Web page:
Running and setting goals were the way I began to find confidence outside my comfort zone. Taking to the road was a way to clear my head while mulling all of these concerns of things I could not change, but could influence. How do we stay true to ourselves even when we’re tilting at windmills, at systems that chew up and spit out individuals? We focus,. and do what we can, letting go of what we can’t. Many a runner has found the clarity to discern which is which, while engaged in the simple, primal act of bipedal movement.

I still struggle with it, and the more I can do it, the more I want to do it. I take a baby step and I want to jump to the moon. I’m not talking about going from a 5k to an ultramarathon. That’s all just a simulation for the stuff that really counts in life. I mean, I want to become the guy who doesn’t just wait until consensus finally comes around enough that the risk is low. I want to be the guy who leads before we’re comfortable with being led. By my expectations, I’m not there yet. But I think I have a sense where I’m going.


I started this piece talking about the death of three people, two men and a boy. Each of their deaths stirred a different anxiety in me that served to move me in a direction of change. In 2011, the New Bloomfield 5K donated the proceeds to the Fire Company, in the name of William Grindle. I ran that race. In 2012, I helped to establish the Roger Snyder Memorial 5k, which has been run twice, and raised over $15000 for preschool scholarships. And Saturday, it was my honor to hop on my bike with my wife, and ride 15 miles to McAlisterville so we could run the TDB Memorial 5K, which raised nearly $6000 for the Brandon Bitner Memorial Scholarship at Susquehanna University.



The race was a senior project done by Jordan Kerstetter of McAlisterville. There were two other victims of suicide whose names make up the TDB acronym. Their stories are on the site. Jordan did a great job, covering all aspects of a race, and promoting it well, with many sponsors. Check out that site for resources on suicide prevention.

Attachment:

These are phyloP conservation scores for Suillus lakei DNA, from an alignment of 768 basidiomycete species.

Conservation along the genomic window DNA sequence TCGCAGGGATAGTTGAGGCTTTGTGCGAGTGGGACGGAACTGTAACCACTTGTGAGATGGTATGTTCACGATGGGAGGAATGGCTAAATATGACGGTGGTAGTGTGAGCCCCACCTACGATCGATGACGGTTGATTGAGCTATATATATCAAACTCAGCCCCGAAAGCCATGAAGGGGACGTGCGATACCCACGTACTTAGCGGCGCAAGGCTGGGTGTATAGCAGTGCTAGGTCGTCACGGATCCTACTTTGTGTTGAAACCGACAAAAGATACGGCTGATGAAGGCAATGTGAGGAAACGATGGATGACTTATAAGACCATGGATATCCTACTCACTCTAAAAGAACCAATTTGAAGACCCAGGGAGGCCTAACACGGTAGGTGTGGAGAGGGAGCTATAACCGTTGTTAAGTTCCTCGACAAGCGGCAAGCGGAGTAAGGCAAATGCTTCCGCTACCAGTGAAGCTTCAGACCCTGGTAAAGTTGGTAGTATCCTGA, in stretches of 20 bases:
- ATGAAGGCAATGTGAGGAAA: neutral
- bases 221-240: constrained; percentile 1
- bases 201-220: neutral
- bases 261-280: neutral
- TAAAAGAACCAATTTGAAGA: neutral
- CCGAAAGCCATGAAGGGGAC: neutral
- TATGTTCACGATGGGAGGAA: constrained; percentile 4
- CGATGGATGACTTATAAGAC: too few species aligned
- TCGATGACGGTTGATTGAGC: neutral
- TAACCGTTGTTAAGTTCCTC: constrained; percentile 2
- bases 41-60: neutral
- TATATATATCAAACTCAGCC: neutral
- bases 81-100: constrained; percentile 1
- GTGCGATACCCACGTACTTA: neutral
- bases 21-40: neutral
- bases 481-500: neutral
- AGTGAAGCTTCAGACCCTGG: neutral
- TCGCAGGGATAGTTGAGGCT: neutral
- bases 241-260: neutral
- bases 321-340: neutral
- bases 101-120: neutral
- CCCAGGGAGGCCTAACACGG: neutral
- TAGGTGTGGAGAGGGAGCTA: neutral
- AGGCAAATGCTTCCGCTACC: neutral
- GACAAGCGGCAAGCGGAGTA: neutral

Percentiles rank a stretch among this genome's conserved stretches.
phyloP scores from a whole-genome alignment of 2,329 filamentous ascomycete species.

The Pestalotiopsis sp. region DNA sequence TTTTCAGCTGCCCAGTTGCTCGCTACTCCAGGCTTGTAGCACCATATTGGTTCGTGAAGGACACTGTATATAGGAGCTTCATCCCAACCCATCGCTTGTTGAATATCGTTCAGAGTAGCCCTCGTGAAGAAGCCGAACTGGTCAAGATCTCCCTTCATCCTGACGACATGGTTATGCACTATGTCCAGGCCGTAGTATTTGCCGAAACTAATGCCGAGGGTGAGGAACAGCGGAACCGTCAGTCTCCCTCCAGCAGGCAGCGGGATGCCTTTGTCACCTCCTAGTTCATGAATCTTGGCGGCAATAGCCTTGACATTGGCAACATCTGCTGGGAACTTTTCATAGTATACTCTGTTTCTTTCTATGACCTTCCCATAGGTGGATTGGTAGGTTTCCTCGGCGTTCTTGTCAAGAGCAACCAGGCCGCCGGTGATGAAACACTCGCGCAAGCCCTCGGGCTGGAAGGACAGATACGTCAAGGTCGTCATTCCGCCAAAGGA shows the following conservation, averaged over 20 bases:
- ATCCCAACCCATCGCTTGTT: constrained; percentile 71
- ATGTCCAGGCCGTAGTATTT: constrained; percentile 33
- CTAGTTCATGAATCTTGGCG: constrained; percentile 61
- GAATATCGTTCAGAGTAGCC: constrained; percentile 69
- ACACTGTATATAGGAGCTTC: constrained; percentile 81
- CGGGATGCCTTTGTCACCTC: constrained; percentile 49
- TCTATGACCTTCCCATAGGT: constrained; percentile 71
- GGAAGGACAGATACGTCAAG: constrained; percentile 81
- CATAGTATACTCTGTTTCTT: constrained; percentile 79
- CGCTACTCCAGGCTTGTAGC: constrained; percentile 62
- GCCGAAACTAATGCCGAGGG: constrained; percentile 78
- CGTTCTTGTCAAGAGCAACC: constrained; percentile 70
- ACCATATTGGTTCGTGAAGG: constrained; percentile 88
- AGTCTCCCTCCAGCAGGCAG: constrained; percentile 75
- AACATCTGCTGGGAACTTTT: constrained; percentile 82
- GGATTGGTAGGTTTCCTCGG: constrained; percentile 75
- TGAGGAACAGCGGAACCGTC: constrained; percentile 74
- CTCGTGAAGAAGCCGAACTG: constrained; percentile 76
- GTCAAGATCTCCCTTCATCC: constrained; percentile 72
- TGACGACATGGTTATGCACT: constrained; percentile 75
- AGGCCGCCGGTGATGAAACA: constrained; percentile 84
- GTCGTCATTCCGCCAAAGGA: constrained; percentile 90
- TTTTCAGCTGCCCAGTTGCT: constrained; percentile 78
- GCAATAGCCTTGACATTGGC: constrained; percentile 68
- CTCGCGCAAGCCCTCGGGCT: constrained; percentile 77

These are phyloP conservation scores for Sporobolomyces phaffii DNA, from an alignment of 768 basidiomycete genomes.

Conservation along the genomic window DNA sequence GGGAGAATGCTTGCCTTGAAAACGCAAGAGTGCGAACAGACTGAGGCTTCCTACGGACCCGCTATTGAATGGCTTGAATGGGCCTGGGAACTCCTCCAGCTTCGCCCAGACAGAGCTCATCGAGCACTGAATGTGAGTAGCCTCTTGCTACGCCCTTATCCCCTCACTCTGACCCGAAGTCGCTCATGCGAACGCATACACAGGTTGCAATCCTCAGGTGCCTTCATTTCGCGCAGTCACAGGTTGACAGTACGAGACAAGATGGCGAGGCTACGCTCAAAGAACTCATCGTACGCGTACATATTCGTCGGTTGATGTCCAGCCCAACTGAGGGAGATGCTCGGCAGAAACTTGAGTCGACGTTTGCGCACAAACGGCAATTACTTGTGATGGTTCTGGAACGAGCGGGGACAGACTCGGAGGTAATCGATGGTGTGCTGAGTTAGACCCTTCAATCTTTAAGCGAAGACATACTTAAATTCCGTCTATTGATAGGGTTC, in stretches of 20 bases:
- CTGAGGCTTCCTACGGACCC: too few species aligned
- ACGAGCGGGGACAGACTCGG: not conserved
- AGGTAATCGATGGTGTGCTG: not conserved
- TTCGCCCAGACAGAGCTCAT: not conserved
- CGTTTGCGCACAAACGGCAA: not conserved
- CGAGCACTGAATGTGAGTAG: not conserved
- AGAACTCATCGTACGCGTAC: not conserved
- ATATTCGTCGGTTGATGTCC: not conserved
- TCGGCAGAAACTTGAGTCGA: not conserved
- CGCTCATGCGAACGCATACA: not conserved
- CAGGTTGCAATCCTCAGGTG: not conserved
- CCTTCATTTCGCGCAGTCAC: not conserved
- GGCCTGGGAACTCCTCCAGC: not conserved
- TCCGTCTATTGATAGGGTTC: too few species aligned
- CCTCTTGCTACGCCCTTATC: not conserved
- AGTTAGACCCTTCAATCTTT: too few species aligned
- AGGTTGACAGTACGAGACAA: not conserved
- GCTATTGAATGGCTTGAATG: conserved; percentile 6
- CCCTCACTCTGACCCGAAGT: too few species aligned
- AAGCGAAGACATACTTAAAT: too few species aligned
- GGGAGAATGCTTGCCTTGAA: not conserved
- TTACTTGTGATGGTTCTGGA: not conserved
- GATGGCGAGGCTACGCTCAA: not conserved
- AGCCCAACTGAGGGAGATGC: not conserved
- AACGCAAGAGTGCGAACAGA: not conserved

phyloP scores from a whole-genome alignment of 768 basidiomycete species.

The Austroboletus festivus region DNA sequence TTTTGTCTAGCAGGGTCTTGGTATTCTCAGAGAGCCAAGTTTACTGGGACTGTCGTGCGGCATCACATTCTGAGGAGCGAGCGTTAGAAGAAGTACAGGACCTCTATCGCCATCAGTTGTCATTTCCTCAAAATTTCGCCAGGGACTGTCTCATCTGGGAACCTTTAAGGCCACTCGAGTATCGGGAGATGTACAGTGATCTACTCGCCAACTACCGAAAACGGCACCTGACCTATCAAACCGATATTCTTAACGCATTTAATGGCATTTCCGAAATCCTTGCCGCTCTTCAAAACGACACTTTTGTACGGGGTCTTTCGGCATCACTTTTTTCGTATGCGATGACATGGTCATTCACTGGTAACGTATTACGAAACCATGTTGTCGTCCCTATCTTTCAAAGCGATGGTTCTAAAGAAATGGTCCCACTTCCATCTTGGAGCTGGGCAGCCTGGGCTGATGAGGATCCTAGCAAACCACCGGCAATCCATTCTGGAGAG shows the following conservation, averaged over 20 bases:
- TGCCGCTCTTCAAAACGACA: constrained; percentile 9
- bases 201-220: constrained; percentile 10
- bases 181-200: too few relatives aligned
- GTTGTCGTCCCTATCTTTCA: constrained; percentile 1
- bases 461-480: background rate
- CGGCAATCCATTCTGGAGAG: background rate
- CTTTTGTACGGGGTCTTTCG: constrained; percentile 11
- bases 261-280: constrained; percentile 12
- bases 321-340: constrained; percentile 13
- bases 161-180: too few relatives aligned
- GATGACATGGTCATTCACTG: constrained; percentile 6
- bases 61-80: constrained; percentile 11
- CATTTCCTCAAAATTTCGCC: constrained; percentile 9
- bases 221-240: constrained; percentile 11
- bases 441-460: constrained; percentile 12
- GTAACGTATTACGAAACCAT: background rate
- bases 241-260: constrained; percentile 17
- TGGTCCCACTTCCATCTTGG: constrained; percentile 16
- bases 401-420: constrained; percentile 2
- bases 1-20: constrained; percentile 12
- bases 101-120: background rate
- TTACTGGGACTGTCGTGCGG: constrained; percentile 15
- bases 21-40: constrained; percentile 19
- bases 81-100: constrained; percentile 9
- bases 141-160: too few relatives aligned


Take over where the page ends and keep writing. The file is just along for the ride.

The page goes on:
Bill, Roger, Brandon. None of their stories are about me. But in my story, I took some comfort in honoring all their memories through running.

Bullying and suicide are not a simple equation. Not all who are bullied commit suicide. Not all suicides were bullied. But the relationship in this case was so strong, it warranted the attention that has come. Madonna showed Brandon’s picture on stage for an entire tour. His name is being remembered as a touchstone for many others with similar stories.

I have been to too many funerals of suicides. Jeff. Amy. Brandon. Dave. Again, check that race page for resources on suicide prevention. It’s not simple, and we are all left with a “what could I have done?” guilt. Do not let that angst keep you from learning more about what we can do.

When I bike my course for the Doughboy 5168, I ride by the site of Brandon’s death, as well as his home. When my running mix shuffles to an Evanescence track, I think of him. Sometimes when my daughter picks up her violin, I remember that he was an accomplished violinist. And when my little 6-year-old son wants to do something off-beat and whimsical that doesn’t fit the tractors-and-guns template of what it means to be a boy in Mt Pleasant Mills, I simultaneously get excited, and worried. I grieve that I have to prepare him (and his sister) for a world that is often cruel to the delightful nonconformist. We’re already facing that struggle in 3rd grade. But with Girls on the Run, and our family commitment to challenging each other with odd projects and activities, I hope that we’re building some defenses against the dark arts. There’s no magic formula or predictor for these tragedies. All we can do is be authentic and hope it is enough.